“Ratchet & Clank” released in 2016 is a PS4 “reimagining” of the original “Ratchet & Clank” released on PS2 in 2002. Serving as “the game, based on the movie, based on the game,” is Ratchet & Clank (2016) a solid addition to the series, or a shameless ploy to milk more money from the series in the wake of the movie?
Story - 9/10
The story of Ratchet & Clank works surprisingly well, with how it is framed as a recollection from the present. I wasn’t a huge fan of one significant deviation from the story of the original (something I won’t spoil for those who haven’t played it), but the story does stand on its own very well. Recurring characters of the series stay true to their personalities, while still managing to seem fresh and interesting. Long time fans will appreciate cameos and nods, but new players aren’t bombarded with jokes that they don’t understand. The balance of old and new is near perfect.
As the series has progressed, Insomniac Games has done a remarkable job of giving depth and detail to characters. Ratchet and Clank have become individually more interesting, and their relationship more nuanced. The other characters that they encounter have a palpable reality. Even if the game doesn’t give an explicit background for every character that the player encounters, it genuinely feels like they belong. Every important character experiences a sort of growth as the game progresses. Both intrinsically within the character, and externally via what the player learns about them, there is a great amount of change in characters across the course of the game.
One of the most vivid features of every game in the Ratchet & Clank series is the setting, and the reimagined 2016 release is no different. Every world has a story, and each planet exists in a sort of cohesive net of interconnectivity. These aren’t individual places, cut off from everywhere else. The entire galaxy is a living ecosystem, and each planet is firmly a part of the galaxy, despite having their own distinctive environments. Even outside the playable area, these cities and places seem full and complete.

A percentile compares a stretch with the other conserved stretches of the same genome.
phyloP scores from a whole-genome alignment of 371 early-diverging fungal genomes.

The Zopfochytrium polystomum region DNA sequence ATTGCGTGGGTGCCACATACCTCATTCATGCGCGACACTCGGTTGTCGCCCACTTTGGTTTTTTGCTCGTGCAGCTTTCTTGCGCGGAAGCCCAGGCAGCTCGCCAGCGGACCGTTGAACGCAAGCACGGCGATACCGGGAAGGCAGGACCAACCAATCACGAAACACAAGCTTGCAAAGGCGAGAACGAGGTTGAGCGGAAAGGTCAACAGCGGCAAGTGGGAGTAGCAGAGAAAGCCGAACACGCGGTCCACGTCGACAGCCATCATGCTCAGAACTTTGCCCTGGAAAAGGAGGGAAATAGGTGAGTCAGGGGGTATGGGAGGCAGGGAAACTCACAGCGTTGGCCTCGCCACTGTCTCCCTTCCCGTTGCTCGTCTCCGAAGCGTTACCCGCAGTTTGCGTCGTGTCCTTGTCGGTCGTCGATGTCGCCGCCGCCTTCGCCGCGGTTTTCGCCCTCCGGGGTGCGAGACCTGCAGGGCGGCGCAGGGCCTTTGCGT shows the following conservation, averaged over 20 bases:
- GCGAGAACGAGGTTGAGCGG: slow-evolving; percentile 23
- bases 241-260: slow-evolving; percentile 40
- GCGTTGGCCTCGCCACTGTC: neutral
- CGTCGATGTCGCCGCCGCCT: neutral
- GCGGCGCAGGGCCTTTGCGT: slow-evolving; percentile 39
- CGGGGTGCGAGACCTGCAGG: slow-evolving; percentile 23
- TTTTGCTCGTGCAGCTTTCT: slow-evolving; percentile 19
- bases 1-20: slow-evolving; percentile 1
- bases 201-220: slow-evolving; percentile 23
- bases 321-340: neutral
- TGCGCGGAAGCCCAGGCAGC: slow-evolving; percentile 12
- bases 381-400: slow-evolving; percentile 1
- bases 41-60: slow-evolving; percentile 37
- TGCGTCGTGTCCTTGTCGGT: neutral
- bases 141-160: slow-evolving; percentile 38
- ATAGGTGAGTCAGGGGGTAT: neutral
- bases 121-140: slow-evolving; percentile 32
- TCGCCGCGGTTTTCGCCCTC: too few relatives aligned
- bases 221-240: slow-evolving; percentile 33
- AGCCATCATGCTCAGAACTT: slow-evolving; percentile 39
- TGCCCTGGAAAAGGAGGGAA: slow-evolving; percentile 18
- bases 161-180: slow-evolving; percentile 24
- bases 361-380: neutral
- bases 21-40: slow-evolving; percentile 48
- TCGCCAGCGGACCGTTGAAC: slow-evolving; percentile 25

The length of the game is one of the best in the series. While some Ratchet games have tended to be too short, and others have felt too lengthy, the 2016 title just feel right. Each planet has enough material to let you fully explore, but not so much that you get bored of a place before moving to the next location.
Replay value is spectacular is always great in Ratchet & Clank games, the 2016 version included. With challenge mode, there is a risk reward factor where enemies are more powerful, but sequential kills without getting hit give a multiplier to the bolts you earn. Couple that with the beefed up versions of weapons that you can unlock and purchase, there is genuinely a compelling reason to play the game through another time or two in order to obtain and upgrade everything.
General Gameplay - 9/10
With a number of different vehicles and transportation methods, gameplay in Ratchet & Clank is extremely varied. As Ratchet, there are platforming segments to jump around on, grind rails to slide through levels, jetpacks to fly freely, and a number of Clank mobility tools. In addition to what Ratchet and Clank can accomplish on their own, there are hoverboard races and ship segments that have their own mechanics. Having so many different styles of gameplay makes the game continuously interesting.
Like other games in the series, there are numerous collectibles and bonus content in Ratchet & Clank. There are gold bolts scattered across the game, that reward the player with unlockable skins for Ratchet. Skill points have been excluded from this game, replaced with PSN trophies. Such an exclusion is unfortunate, but expected, given that trophies and skill points were basically redundant forms of the same mechanic.
Controls in this Ratchet & Clank are extremely tight. Where previous games in the series have relied heavily on aiming assist for the shooting mechanics, the lock strafe mode of Ratchet & Clank (2016) works particularly well. It’s nice to still have a pretty liberal amount of aiming assist, since the game is far from most first person or over-the-shoulder shooters of today.
As for the currency, the balance of bolts to the cost of items is one of the best I’ve seen in the series. Weapons aren’t prohibitively expensive, but they also aren’t handed out like candy. You can prioritize which ones to buy first, but you’ll easily make enough bolts to buy all weapons without an excessive amount of grinding.